In this embodiment, the side of the light-receiving side light-transmitting substrate 12, from which the connection leads 15 are taken out is made large so that the side extends outward further than the rear surface side light-transmitting substrate 13. According to the structure, as shown in FIGS. 2 and 3, the fitting part 22 a of the outer frame 20, into which the side of the light-transmitting substrate 12 is fitted, catches only the light-receiving side light-transmitting substrate 12. On the other hand, fitting parts 22 of the other three sides of the outer frame 20 catch both the light-transmitting substrates 12 and 13. The fitting part 22 a is therefore formed to have a narrower cavity than those of the other fitting parts 22. Since the hollow parts 28 of the outer frame 20 are all the same in dimension in this embodiment, the lower part 22 b of the fitting part 22 a is made thick so as to narrow the cavity.

In the photovoltaic module 1 of the embodiment, as shown in FIGS. 2 and 3, the terminal box 30 is attached near the outmost edge of the rear surface side light-transmitting substrate 13 of the photovoltaic submodule 10 with adhesive 39. With the upright part 38 of the terminal box 30 located adjacent to or abutting the outer frame, the light-transmitting substrate 12 of the photovoltaic submodule 10 is fitted into the fitting part 22 a, while the three other sides of the photovoltaic submodule 10 are fitted into the fitting parts 22, and sealing material 40 secures the photovoltaic submodule 10.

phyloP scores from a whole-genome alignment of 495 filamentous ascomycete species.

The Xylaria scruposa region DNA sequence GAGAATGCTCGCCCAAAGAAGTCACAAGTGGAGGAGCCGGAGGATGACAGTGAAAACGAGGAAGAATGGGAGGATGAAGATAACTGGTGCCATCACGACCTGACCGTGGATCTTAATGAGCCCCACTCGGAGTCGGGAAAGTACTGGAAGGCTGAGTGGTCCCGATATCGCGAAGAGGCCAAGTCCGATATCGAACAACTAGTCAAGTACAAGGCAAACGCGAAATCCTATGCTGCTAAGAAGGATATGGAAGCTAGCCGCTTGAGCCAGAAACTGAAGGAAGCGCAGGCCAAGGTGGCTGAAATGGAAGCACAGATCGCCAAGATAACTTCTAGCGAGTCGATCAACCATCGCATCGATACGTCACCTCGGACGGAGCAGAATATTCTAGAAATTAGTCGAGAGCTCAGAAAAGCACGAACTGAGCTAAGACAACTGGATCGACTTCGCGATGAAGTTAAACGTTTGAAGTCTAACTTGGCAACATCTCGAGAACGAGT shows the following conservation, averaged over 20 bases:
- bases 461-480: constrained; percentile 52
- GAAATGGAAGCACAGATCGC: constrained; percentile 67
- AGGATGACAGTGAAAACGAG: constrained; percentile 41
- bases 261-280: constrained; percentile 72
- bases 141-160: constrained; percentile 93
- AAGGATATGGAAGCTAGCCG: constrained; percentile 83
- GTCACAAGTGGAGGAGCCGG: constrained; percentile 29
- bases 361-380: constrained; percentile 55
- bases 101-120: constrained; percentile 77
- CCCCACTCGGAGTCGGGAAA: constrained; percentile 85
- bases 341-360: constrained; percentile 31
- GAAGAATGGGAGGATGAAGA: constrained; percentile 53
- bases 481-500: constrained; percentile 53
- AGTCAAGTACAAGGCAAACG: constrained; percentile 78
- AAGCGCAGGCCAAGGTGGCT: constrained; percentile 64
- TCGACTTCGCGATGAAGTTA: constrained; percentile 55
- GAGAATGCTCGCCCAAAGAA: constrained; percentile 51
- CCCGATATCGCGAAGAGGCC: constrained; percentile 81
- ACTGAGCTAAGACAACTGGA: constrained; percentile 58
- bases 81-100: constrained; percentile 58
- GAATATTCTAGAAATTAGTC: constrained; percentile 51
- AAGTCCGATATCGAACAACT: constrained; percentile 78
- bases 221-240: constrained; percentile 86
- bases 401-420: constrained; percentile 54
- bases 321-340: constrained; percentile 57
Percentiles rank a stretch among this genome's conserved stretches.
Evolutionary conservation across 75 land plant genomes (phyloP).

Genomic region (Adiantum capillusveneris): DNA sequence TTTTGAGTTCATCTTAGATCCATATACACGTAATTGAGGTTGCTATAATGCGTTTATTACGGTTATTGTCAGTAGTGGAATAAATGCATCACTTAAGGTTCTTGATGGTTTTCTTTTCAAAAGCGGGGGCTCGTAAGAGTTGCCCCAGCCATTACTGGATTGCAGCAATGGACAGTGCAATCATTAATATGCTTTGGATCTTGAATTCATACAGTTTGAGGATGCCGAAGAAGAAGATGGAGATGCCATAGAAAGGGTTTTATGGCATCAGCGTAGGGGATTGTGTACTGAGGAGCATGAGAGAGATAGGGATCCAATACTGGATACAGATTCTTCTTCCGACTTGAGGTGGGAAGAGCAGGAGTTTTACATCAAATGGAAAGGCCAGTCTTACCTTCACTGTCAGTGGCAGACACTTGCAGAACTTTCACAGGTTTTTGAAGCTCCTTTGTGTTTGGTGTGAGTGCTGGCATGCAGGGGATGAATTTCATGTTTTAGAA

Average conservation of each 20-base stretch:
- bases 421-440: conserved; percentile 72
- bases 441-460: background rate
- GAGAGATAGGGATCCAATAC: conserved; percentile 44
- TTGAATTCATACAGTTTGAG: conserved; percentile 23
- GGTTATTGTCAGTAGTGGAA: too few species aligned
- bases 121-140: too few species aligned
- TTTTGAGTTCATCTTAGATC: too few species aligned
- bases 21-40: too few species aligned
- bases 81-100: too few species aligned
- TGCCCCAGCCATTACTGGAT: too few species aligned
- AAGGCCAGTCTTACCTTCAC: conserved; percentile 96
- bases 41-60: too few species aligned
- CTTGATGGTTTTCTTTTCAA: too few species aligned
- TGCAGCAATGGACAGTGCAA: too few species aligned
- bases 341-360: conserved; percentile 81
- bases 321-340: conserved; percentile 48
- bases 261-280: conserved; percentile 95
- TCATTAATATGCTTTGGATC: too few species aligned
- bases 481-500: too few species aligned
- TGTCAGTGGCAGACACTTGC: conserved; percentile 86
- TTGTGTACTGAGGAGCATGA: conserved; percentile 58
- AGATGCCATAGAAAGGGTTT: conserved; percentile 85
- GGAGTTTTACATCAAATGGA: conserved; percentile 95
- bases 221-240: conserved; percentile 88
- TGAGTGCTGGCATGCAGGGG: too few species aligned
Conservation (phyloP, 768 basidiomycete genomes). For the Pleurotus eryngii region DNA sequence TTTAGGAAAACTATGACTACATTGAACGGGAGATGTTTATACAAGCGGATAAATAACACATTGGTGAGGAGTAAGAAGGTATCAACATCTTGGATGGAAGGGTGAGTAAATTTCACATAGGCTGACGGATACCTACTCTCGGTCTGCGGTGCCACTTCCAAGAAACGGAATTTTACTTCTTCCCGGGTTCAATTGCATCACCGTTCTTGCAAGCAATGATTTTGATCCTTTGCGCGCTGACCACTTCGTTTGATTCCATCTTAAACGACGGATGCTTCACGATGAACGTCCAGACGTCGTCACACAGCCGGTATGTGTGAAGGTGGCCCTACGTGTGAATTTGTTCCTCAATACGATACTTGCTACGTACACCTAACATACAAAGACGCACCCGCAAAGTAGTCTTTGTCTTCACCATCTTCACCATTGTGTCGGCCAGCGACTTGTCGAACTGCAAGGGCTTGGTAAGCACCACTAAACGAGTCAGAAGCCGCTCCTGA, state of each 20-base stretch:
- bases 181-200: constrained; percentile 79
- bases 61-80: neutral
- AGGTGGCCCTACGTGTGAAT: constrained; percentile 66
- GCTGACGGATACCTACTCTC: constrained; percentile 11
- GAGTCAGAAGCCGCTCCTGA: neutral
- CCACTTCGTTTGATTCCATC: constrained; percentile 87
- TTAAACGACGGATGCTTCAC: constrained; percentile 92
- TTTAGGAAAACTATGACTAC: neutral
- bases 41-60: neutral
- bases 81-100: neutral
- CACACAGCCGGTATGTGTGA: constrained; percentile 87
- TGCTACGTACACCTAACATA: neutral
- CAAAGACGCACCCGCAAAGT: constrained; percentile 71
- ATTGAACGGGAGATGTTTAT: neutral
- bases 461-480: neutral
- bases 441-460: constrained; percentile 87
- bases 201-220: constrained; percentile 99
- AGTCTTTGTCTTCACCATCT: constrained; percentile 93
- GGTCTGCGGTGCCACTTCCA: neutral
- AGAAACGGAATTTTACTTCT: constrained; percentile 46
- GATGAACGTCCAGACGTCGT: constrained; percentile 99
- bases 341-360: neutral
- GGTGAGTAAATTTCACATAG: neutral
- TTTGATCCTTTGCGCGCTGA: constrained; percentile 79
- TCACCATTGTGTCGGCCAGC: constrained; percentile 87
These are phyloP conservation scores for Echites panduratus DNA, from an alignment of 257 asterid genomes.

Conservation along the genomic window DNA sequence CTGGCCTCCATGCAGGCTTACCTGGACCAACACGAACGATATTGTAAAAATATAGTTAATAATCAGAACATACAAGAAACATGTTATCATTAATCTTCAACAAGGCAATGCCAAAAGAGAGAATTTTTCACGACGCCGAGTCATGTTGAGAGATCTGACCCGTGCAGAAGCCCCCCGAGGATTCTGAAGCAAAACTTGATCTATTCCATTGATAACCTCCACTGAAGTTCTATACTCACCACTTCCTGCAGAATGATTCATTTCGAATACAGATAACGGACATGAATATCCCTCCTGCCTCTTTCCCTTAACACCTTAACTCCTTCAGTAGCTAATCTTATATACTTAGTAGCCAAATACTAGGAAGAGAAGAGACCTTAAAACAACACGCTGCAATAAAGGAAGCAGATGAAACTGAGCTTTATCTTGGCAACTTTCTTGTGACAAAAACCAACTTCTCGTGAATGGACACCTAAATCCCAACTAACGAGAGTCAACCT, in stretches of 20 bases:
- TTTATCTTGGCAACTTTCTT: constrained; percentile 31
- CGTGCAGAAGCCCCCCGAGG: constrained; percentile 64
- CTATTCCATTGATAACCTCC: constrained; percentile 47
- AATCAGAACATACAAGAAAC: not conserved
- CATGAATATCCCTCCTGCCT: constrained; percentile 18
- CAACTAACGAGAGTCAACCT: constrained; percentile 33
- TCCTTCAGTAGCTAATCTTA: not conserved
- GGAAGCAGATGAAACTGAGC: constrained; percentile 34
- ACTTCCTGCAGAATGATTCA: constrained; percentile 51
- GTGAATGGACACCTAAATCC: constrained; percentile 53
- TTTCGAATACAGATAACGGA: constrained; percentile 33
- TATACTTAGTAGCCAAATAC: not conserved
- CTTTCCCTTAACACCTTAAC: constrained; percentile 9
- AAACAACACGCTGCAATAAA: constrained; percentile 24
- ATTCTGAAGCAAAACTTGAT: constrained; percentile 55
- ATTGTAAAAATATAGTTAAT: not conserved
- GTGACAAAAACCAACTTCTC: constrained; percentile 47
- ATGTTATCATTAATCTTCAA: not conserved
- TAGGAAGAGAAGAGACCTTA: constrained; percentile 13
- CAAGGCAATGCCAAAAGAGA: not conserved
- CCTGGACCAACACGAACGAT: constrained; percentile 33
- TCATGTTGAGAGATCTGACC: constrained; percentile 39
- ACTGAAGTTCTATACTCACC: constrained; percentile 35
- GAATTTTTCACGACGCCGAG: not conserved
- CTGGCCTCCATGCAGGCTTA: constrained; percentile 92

In this embodiment, the connection leads 15 are routed from between the upright part 38 and the outmost edge of the rear surface side light-transmitting substrate 13 to be inserted into the terminal box 30. This structure makes it easier to handle the connection leads 15. In addition, there is no conventional problem of disconnection and insulation failures of the connection leads 15 because the connection leads 15 are not drawn into the fitting part 22 a.

As discussed above, the connection leads 15 can be routed into the terminal box 30 though the gap between the upright part 38 of the terminal box 30 and the edge of the photovoltaic submodule 10. Consequently, the connection leads 15 are blocked by the upright part 38 of the resin terminal box 30 so as not to directly abut the outer frame 20, thereby fully ensuring insulation properties of the connection leads 15 even having a thin insulating coat.